The whole reason that Stuxnet worked was that Iran was still dependent on Siemens controllers. It is not like they are Russia and they have their own people for all of that. They are a fairly small country, with a weak economy and not much high-tech industry.

    • by radtea (464814) on Thursday August 02, 2012 @04:40PM (#40860921)

      It is not like it would be unprecedented for the chief of a government agency to outright lie about something like this.

      Much like US and Israeli intelligence agencies are lying about the threat of an Iranian bomb, which the Iranians have no intention of building.

      Why do I find this claim plausible? Because the Israelis in particular have been claiming that Iran has been trying to build a bomb for over 20 years, and Iran does not yet have the bomb. That would put the Iranians in Sidney Opera House territory in terms of how late their project is.

      Building nuclear weapons is easy. It only took four years the very first time to design and build both uranium and plutonium bombs from scratch, and it was done by people whose resources were fantastically limited compared to even a moderately wealthy state like modern Iran. Iran has a per capita GDP of about $3600, which is about half of the US at the bottom of the Great Depression and 1/3 of what it was in the early '40's, and what can be bought for those dollars is light-years ahead of what could be had in 1942, so there are no significant economic or technological constraints on Iran today compared to the US 70 years ago.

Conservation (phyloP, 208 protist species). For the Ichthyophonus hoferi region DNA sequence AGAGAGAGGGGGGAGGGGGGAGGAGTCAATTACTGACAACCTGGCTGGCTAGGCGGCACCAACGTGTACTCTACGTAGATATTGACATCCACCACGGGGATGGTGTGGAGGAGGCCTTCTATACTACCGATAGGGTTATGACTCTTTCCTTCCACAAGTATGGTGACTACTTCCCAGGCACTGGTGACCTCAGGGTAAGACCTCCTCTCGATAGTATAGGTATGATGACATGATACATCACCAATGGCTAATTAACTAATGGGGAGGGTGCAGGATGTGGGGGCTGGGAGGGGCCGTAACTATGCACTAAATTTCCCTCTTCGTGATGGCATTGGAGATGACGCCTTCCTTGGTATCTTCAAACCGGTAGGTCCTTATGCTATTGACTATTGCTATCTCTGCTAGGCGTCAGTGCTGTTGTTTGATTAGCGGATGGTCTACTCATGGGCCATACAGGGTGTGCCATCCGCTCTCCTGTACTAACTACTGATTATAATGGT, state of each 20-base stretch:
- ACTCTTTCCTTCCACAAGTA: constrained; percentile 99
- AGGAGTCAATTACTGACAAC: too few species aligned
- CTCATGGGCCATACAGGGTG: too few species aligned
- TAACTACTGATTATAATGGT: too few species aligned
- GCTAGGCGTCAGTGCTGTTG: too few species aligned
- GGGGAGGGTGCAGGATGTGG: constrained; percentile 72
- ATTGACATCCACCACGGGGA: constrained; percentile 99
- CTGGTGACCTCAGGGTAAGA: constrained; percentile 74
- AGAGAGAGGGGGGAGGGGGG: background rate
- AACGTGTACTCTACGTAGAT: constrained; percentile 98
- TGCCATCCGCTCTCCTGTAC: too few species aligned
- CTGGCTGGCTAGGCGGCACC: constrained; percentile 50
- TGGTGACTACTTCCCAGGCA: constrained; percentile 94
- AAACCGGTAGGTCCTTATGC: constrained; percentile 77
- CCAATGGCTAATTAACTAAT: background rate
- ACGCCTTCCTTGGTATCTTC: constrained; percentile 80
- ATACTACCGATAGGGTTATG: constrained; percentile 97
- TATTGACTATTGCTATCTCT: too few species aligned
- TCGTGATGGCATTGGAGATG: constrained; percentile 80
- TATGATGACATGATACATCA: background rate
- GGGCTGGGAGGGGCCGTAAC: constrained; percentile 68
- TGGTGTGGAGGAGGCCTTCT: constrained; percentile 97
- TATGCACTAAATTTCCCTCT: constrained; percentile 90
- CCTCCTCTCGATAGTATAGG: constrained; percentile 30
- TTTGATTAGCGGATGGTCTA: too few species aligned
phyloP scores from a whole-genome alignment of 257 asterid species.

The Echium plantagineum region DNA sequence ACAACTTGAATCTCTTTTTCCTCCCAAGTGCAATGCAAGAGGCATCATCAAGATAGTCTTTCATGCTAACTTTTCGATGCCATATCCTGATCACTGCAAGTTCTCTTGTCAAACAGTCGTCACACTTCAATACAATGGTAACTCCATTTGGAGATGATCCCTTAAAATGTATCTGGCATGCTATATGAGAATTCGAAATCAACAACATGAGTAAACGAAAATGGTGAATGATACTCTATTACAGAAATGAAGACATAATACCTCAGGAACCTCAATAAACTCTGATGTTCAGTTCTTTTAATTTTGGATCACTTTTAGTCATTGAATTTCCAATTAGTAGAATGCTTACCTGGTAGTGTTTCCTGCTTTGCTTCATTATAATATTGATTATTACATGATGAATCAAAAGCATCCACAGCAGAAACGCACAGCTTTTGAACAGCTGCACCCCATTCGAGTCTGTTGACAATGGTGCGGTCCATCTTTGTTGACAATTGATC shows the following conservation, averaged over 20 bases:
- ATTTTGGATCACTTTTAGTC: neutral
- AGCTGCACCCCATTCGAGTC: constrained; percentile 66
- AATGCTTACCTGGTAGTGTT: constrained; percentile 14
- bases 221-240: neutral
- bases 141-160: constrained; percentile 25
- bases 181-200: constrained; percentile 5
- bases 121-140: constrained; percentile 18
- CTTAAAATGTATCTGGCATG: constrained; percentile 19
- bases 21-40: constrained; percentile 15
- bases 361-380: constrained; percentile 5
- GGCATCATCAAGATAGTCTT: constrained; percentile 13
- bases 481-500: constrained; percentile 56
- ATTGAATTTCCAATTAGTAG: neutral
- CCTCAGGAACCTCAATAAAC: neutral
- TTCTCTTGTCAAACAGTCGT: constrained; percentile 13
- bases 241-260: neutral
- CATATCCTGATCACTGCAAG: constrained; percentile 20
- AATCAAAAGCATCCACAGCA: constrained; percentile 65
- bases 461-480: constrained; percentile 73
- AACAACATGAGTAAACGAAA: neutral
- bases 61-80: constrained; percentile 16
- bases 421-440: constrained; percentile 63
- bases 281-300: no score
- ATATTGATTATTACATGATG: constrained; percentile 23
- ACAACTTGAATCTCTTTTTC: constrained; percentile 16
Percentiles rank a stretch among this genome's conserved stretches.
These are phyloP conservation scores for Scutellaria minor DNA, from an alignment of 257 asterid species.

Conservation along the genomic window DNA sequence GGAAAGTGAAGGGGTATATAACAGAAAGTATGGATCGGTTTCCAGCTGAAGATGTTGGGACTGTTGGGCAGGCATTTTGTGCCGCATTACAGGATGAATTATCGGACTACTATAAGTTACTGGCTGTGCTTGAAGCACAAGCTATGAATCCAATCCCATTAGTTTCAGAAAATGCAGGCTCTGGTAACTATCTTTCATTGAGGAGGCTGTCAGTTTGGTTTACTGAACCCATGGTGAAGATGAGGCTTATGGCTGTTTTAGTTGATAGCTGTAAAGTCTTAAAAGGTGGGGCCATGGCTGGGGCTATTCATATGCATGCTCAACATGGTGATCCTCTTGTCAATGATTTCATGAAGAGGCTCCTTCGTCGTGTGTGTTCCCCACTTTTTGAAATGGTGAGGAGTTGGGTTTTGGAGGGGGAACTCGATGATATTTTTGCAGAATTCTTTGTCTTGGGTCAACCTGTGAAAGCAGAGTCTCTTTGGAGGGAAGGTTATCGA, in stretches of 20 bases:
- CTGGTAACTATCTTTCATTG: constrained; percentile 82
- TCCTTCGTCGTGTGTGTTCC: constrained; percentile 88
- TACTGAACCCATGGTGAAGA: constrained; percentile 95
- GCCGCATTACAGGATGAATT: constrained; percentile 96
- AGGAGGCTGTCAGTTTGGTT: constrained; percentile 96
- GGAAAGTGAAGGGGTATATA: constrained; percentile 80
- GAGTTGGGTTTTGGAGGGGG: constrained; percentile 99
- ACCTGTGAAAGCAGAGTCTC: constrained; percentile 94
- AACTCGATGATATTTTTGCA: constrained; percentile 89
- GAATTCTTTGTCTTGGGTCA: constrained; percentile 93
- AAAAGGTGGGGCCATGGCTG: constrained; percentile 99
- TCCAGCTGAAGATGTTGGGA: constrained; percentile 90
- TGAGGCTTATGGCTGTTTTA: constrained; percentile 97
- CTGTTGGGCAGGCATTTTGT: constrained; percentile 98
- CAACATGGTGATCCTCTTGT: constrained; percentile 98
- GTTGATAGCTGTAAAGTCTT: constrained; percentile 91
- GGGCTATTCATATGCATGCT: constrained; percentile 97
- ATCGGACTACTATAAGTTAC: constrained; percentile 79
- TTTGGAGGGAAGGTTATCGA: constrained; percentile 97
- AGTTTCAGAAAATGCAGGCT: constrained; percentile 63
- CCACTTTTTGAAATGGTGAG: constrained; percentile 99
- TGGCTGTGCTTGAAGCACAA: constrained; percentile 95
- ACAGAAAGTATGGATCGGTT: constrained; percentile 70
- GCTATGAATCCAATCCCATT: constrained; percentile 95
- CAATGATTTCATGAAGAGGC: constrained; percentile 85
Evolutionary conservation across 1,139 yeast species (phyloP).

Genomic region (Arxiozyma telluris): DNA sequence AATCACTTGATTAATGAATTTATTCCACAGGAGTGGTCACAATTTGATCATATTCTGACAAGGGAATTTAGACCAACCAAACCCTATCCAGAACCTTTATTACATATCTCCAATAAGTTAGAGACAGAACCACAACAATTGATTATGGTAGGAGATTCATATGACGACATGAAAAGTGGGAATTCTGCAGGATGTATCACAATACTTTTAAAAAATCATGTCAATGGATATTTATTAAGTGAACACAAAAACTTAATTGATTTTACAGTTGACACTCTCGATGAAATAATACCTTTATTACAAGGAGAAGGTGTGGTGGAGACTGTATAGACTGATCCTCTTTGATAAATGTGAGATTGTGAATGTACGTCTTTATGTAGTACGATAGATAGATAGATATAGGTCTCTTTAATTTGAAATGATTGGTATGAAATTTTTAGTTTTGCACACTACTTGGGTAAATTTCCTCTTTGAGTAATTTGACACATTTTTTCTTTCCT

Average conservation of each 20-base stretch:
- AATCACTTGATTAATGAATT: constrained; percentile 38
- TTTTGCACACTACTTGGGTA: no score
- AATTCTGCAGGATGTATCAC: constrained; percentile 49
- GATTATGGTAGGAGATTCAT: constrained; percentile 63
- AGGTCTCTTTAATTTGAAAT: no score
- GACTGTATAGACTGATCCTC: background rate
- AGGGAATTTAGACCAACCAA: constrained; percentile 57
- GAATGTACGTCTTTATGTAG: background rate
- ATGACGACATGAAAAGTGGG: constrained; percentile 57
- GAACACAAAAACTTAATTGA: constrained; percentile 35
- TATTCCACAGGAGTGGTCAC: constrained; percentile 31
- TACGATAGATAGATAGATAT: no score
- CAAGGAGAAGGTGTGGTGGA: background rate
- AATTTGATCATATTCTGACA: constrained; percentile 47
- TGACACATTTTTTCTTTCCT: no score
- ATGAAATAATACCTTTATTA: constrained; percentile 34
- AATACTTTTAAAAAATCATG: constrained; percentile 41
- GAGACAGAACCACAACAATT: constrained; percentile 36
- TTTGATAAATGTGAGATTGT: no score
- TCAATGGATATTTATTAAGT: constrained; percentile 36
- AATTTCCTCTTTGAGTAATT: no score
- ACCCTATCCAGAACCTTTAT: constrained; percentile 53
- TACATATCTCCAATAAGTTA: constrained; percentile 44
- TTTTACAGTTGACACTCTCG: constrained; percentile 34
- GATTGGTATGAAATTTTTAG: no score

But Iran doesn't have a bomb? Why not?

      Iranians aren't stupid or uneducated or technologically backward. Why would it take them more than a few years to replicate a relatively simple piece of technology?

      The most plausible explanation to my mind is that they are not working on building one. If they were, they would have it by now.

      It is perfectly reasonable for an oil-producing country to create a significant civil nuclear program, as the example of Canada shows, so the fact that Iran has oil in no way implies that they don't need nuclear power.

      None of this makes much sense, unless Iran is not working on building a bomb.